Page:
Looking south: clockwise world coordinates make the face point in the opposite direction.  (Pass 0 faces are not visible from their back).
The points don't have to be on the outer face, they can lie anywhere within the block.

Rotated on outer face

There are some restrictions on what you can do with quads:
  • Quads can be sheared - eg the top is pushed right relative to the bottom, or the left is pushed up relative to the right.  So long as the top edge has the same length as the bottom edge, and the left edge has the same length as the right edge, it will still render OK.
Left half of the texture, top is sheared 0.25 to the right

Right half of the texture, top is sheared 0.25 to the left

Top half of the texture, left is sheared down by 0.25

  • However, if you try to "pinch" the quad (eg the top edge is shorter than the bottom edge) it will render looking rather strange.
Top edge is not the same length as the bottom edge --> strange appearance

  • If your points aren't coplanar (eg wouldn't "lie flat" on a tabletop) then the Quad "folds" into two triangles (ABC, CDA) and may not render how you intended.
Non-coplanar points.  (Black line added to emphasise how the face has folded into two triangles.)

Some specific notes for using the Tessellator in .renderWorldBlock

  1. Generally you shouldn't use .startDrawingQuads() or .draw() because the caller does this for you.
  2. There are a couple of things to set up on the Tessellator first - in particular the brightness and the colour.  For example:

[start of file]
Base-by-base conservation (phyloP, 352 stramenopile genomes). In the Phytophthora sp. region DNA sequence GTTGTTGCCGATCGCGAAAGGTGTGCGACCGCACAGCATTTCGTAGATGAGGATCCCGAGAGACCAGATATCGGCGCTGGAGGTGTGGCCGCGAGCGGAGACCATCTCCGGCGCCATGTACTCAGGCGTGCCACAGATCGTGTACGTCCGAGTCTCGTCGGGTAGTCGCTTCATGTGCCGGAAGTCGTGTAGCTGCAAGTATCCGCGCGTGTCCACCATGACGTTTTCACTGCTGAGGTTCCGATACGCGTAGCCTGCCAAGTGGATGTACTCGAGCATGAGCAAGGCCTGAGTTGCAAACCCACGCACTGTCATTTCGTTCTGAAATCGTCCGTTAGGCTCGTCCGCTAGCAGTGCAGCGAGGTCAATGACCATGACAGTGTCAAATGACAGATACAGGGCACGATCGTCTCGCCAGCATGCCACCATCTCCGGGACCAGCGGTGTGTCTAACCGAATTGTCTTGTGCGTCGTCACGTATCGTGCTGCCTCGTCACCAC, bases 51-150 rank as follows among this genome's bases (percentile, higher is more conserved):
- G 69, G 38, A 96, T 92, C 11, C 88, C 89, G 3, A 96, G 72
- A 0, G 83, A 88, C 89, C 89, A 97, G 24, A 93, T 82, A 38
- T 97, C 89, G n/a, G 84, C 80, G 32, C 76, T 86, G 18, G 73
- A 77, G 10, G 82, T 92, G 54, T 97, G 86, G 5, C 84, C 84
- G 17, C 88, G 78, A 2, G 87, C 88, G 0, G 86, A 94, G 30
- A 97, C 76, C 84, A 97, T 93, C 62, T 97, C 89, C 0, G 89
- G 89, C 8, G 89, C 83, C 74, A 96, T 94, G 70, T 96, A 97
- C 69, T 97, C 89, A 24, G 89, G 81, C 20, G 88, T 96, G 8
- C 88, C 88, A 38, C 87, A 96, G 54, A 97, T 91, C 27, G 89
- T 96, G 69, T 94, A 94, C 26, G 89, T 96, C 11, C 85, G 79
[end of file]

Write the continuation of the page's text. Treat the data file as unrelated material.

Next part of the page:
Tessellator tessellator = Tessellator.instance;
       int lightValue = block.getMixedBrightnessForBlock(world, x, y, z);
       tessellator.setColorOpaque_F(1.0F, 1.0F, 1.0F);
     The calculations for "Ambient Occlusion" (if enabled) are significantly more complicated but are probably overkill for most custom blocks rendered using the Tessellator.  The vanilla code doesn't bother with them for non-standard blocks.   See here for more information on lighting.
  3. Some useful examples of how to use the Tessellator properly are in .drawCrossedSquares() and .renderBlockTorch()

Using the Tessellator for other shapes

Although mostly used for Quads, the Tessellator is also suitable for drawing other shapes as well - see the list of suitable drawMode settings below, taken from GL11.class.  The vanilla code uses several of these including GL_LINES, GL_LINE_STRIP, GL_TRIANGLE_STRIP, GL_TRIANGLE_FAN.  They are used in the same way as for Quads - i.e. .startDrawing(drawMode), setting appropriate flags, adding the appropriate number of vertices, then calling draw().

public static final int GL_POINTS = 0;
public static final int GL_LINES = 1;
public static final int GL_LINE_LOOP = 2;
public static final int GL_LINE_STRIP = 3;
public static final int GL_TRIANGLES = 4;
public static final int GL_TRIANGLE_STRIP = 5;
public static final int GL_TRIANGLE_FAN = 6;
public static final int GL_QUADS = 7;
public static final int GL_QUAD_STRIP = 8;
public static final int GL_POLYGON = 9;

A final note

If you're planning to use the Tessellator for anything other than simple shapes, I recommend that you don't!  Use Techne instead, it's much easier.

Techne home website
Techne Tutorial - Part 1 - Basics